Q1 Foams

David J. Gall


Do not use the fuselage urethane (polyurethane) foam for wings. Also, do not
cut Urethane foam with a hot wire and do not expose Urethane foam to heat or
open flame. It gives off poisonous gasses when heated or burned.

Do not use the fine-cell insulation Styrofoam that Dow makes. The insulation
Styrofoam is called IB foam, for Insulation billet; the blue foam that the
wings and control surfaces are made from is called Dow FB Styrofoam.

FB Styrofoam can be purchased in billets that are 8 x 16 x 109 inches. FB
stands for Fabrication Billet. FB has a coarser cell size that permits a
better mechanical bond between the foam and the facings than IB. FB
Styrofoam should be available at any insulation wholesale supplier. That's
where I got mine. I have some of the original blue foam from a Quickie kit
and it appears to be identical material to the Dow FB Styrofoam.

There is a third type of Styrofoam available called BB Styrofoam. BB stands
for Bouyancy Billet. This material is coarse, similar to the FB Styrofoam
although it may be a different color. BB Styrofoam was supplied in some Q2
kits for wing and control surface cores and seems to be a direct replacement
for the FB Styrofoam.

David J. Gall

-----Original Message-----
From: Q-LIST@yahoogroups.com [mailto:Q-LIST@yahoogroups.com]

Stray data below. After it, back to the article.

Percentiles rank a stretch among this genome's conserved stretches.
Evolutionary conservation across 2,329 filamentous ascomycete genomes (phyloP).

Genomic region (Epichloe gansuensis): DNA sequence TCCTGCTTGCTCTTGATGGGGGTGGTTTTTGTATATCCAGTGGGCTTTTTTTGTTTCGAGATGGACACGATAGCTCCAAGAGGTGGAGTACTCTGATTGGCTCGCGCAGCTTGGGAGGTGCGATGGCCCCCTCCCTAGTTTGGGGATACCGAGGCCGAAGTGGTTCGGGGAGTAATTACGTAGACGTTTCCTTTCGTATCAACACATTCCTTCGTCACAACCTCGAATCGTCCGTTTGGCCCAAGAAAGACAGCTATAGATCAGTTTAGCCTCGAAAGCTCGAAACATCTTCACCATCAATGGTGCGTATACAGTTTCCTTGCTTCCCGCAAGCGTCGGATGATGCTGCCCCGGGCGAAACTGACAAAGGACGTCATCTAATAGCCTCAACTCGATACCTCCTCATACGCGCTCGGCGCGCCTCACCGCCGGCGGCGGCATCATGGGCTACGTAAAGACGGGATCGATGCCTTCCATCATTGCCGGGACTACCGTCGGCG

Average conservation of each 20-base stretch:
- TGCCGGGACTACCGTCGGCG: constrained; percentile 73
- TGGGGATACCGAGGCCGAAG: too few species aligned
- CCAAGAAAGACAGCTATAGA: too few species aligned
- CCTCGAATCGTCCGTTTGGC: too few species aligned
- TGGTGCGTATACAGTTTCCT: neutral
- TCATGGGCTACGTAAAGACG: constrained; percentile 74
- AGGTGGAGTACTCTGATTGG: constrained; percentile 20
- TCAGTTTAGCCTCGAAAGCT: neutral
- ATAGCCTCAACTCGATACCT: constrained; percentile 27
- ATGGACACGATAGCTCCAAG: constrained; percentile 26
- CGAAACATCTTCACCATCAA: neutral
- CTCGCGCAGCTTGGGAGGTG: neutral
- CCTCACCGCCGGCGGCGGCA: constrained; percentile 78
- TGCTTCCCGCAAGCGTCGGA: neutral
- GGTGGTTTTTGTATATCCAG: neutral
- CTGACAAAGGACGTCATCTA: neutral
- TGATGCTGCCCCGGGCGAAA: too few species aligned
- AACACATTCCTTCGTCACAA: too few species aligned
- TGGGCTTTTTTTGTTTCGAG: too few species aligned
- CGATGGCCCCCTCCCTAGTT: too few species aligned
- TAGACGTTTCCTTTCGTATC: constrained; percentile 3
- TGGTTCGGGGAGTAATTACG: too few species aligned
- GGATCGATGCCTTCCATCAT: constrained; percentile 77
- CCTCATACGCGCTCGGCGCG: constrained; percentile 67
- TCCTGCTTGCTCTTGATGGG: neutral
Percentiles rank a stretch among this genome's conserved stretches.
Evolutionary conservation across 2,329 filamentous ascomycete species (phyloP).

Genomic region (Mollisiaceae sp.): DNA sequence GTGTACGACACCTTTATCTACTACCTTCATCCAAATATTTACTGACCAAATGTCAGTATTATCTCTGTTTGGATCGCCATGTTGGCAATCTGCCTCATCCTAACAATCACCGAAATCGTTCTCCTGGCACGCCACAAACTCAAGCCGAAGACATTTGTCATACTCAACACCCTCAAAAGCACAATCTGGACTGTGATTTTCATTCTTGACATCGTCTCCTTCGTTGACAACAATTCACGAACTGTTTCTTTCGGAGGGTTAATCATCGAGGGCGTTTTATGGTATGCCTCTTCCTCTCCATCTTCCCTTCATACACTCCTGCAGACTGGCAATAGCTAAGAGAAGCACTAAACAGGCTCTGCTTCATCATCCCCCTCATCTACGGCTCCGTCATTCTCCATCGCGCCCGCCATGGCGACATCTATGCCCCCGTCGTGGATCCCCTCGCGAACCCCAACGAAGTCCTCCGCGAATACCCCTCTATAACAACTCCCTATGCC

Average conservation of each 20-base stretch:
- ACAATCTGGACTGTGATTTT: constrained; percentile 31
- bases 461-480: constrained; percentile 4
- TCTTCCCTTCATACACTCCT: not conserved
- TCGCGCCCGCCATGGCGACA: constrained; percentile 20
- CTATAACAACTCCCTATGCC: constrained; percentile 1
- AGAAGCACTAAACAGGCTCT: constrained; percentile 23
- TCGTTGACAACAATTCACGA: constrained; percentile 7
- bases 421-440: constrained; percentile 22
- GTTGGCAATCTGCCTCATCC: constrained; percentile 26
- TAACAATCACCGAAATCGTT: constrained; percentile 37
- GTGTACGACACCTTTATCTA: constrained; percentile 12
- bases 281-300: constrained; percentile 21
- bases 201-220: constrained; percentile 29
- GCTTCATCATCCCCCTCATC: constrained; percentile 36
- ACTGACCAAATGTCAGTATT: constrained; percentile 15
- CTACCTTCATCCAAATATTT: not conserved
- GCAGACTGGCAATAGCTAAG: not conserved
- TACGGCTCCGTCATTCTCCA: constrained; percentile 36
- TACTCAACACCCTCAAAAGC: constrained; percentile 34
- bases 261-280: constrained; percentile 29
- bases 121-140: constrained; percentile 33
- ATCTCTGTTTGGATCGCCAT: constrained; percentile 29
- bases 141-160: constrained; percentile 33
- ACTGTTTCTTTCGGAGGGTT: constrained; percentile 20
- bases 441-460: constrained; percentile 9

On Behalf Of Jorge
Sent: Thursday, August 10, 2006 9:49 AM
To: Q-LIST@yahoogroups.com
Subject: Re: [Q-LIST]

Yes , Dave I am asking if I can use the same foam of the
fuse on the wings , as the KR plane use .And on the Jack
Lambie books ( composite construction) say that hot wire
foams is more easy to work on big and gentle curves than
About CG I want to now more , the max forward and the max
aft, I^m 200 pound guy and 6feet toll .
Thanks very much


To piggyback off of GALL's email, the BB foam was an orange color.

In the good ol' days there was much discussion of "peel strength" which I
took to be the amount of force necessary to peel a strip of fiberglass from its
foam substrate. In the case of the Quickie urethane fuselages sides the
density of that foam makes a wonderful bond difficult. You would be astonished how
easy a layup will peel off. It is very easy to carve urethane into pleasing
compound shapes and it resists the damage of fuel in the area of the tank
(This is an area of danger with styrofoam.) but it won't bond well.
Nevertheless, there has not been a lot of crying and wailing over the years so the bond
must be just fine. Personally, I'd use styrofoam if I did it again... except
for some further thinking about the tank area.

I got concerned about peel strength and I don't know that I improved it a
damn bit, but after I had my inside fuselage layup cured I pricked the outside
with a toothpick every 3-4 inches thinking that when I did my outside layup
the epoxy would flow into these holes and make a physical connection between
the two skins.

The Quickie used some pretty stiff gold foam for bulkheads, dunno what it
was, But didn't the Q2 use Clark urethane foam??? I think the seatback
bulkhead has to be pretty stiff or dense to support the weight of the occupants.

Oh, yeah, I DID finish and test fly my Quickie successfully If that adds any
veracity to the above. It is currently an engineless hangar ornament however.